As an Asian sports journalist, I get to watch quite a bit of football for a living. That might sound like a bit of a dream job but there have been some late night shifts when I have watched televised games from the Middle East, wondering about my choice of profession.
At times, I may have to watch two or three games being played simultaneously which is a bit of a double-edged sword. Because while you want to watch plenty of end-to-end action, you don’t want too much going on at the same time that will make it hard to keep up.
Such was the case last week when I watched three penalties being awarded in a short span of time at three different grounds in Qatar, Iran and Saudi Arabia. Which wouldn’t have been all that noteworthy except that all three were missed.
In Doha, the effort went wide. In Esfahan, the shot was ballooned over the crossbar. And in Mecca, the goalkeeper made a good diving stop to tip the effort past his post.
Watching those three players failing from 12 yards in such short order was in stark contrast to what I had seen just a couple of days earlier when Eden Hazard unerringly stroked the ball past Hugo Lloris with his spot kick in the 4-0 demolition of Tottenham Hotspur at the Bridge.
Given the calamitous nature in which Spurs conceded the other three goals in that game, it will probably be the least remembered of the goals when we look back on that match in the years to come.
But it was still notable for the confidence and composure shown by the Belgian as he slotted the ball into the net for his 13th Premier League goal of the season.
What I found most interesting about that spot kick was a TV graphic that popped up just moments before he took it, which showed the location of the five previous penalties that he had taken for the Blues.
All five were low and to the left or right of the goalkeeper including his lone miss against Danish side Nordsjaelland in the Champions League in December 2012.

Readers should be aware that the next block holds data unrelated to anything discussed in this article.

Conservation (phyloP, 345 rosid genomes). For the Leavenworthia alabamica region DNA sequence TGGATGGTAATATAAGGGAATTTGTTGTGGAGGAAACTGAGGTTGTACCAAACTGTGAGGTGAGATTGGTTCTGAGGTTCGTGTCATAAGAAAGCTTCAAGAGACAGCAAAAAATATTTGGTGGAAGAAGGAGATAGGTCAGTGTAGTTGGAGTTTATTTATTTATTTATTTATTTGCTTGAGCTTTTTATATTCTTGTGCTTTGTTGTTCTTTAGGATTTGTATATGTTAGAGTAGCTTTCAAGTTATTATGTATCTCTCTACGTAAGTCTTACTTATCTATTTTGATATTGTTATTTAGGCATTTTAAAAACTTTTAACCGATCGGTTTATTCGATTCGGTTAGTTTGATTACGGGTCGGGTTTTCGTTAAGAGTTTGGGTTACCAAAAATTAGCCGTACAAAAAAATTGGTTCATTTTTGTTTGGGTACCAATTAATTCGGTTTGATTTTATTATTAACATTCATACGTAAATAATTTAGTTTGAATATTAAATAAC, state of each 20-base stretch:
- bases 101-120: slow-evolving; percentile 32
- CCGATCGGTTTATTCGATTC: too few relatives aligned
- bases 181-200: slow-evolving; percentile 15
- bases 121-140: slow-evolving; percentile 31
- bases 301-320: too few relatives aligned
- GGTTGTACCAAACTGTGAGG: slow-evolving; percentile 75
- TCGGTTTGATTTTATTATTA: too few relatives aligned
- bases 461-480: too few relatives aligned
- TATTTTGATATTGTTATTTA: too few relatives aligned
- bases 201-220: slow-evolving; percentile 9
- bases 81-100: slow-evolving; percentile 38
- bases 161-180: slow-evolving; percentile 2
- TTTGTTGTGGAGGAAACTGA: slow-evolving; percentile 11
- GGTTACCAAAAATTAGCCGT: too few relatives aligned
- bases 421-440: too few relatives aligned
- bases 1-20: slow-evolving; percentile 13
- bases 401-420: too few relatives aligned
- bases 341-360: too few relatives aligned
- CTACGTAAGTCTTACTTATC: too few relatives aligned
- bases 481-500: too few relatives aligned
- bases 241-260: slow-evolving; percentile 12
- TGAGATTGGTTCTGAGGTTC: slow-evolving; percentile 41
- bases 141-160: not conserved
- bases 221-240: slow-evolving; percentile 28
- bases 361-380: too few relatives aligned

Not surprisingly, he did the same thing that he has done before, outsmarting Lloris by waiting for the goalkeeper to make the fatal first move before tucking the ball into the opposite corner.
Hazard was already a very good penalty taker before he arrived at the Bridge but as with everything else that we have seen from the Belgian this season as he had gone from being a precocious young talent to one of the best players in the world, he has now honed his ability from the penalty spot into an art.
So good is his ability now from 12 yards that it does appear that when Frank Lampard ceded responsibility to Hazard for the spot kick against Newcastle in February so that he could try and complete his first hat-trick for the club, the veteran was also handing over the mantle of Chelsea’s main penalty taker to the Belgian.
If that truly is the case, then Hazard is following in the footsteps of three of the most clinical spot-kick exponents who have played for the club.
Lampard has shown his class as a penalty taker for both club and country for the past decade and while he has missed a couple here and there, his accuracy from the spot has been a foundation on which much of Chelsea’s recent success had been built.
Before Lampard, there was Jimmy Floyd Hasselbaink who generated so much power on his shot that he hardly needed a run-up before slamming his penalties into the net.
And before that, there was Frank Leboeuf, who was so accurate from 12 yards that I can recall him missing just one penalty during his five years with the Blues.
Hazard’s technique may differ from the other three in that he seems to prefer to outthink rather than to overpower the goalkeeper from the penalty spot. But that won’t matter too much to Blues fans as long as he keeps putting them away when he is given the chance.
Please note : the views in many of our blogs are written by fans of Chelsea FC and are not necessarily the views of the club